According to a recently published study, high fibre intake may offer cardiovascular benefits by altering gut bacteria. In an experimental mouse model, high fibre diet increased the abundance of beneficial, short chain fatty acid producing bacteria in the gut, lowered blood pressure and improved overall heart function.
Hypertension, defined as abnormally high blood pressure, is a widespread public health issue and remains one of the most important risk factors for cardiovascular diseases, including stroke, heart attack and heart failure. It’s rarely accompanied by symptoms and tends to only be identified when seeking healthcare for an unrelated medical condition. Many genetic and environmental factors can contribute to hypertension, the most well-defined being excessive consumption of sodium. While studies have found that high dietary intake of fruit and vegetables is accompanied by a lower incidence of cardiovascular mortality, it remains unclear if dietary components such as fibre can modulate cardiovascular risk factors. The role of gut bacteria has also been of primary interest to those that study cardiovascular health. These gut bacteria can produce a range of metabolites, such as short chain fatty acids, that have a number of beneficial effects on human health.
In a new study, Marques and the Heart Failure Research Group in Melbourne, Australia sought to evaluate whether a high fibre diet prevents the development of hypertension and other cardiovascular risk factors in their experimental mouse model. They maintained groups of mice on either a normal chow diet (47.5% fibre) or a high fibre diet (72.7% fibre) for three weeks. They also wanted to investigate the role of acetate, a short chain fatty acid produced by some gut bacteria, on cardiovascular risk. As such, separate groups of mice received acetate supplementation. Researchers collected stool samples to analyze their gut bacteria and performed a number of tests to assess cardiovascular risk.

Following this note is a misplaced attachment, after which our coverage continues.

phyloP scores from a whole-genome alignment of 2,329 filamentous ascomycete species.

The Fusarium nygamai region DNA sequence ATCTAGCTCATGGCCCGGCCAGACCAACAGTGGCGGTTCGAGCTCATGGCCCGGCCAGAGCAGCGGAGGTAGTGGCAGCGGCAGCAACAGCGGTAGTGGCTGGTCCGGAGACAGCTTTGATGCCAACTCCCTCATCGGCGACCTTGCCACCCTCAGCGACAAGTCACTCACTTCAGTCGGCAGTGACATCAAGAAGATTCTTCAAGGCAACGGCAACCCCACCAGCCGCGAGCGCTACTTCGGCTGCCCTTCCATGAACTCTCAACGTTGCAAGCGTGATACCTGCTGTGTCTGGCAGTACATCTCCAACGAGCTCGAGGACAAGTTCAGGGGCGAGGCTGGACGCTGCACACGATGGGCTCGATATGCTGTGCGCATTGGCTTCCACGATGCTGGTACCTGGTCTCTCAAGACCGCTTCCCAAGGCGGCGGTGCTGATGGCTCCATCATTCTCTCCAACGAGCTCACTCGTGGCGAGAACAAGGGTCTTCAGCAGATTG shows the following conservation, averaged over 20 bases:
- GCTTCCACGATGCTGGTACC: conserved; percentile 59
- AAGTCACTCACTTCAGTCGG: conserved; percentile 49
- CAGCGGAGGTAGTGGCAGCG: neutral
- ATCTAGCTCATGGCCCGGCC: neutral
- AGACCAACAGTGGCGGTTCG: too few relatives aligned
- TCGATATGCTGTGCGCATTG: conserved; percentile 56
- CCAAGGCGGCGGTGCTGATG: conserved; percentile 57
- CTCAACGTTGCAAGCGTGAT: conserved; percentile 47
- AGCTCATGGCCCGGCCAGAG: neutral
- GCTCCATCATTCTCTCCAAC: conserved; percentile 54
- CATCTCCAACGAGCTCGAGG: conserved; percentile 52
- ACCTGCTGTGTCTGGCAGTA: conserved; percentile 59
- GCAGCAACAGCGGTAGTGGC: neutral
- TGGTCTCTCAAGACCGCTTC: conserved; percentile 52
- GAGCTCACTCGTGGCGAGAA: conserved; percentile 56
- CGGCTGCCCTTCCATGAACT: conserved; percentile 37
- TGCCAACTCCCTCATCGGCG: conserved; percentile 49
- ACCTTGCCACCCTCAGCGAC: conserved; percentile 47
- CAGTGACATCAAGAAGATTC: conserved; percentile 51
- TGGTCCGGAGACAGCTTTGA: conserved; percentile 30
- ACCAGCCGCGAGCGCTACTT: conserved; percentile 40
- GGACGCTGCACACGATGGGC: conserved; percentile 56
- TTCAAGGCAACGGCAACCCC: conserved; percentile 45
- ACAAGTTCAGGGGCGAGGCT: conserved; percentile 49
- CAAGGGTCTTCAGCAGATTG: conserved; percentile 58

The study, published in Circulation, found that high fibre intake may offer cardiovascular benefits by altering gut bacteria. Mice on a high fibre diet had different proportions of gut bacteria than those on the normal chow diet. Of particular interest was the increase in beneficial, acetate-producing bacteria, which were also found in mice receiving acetate supplementation. Both acetate supplementation and high fibre diet were also associated with reduced systolic and diastolic blood pressure, cardiac fibrosis and left ventricular hypertrophy, all of which play a protective role in the development of cardiovascular disease. While this is promising, further testing needs to be done to determine if this still applies in a clinical setting.
Written By: Danielle Vitali, BSc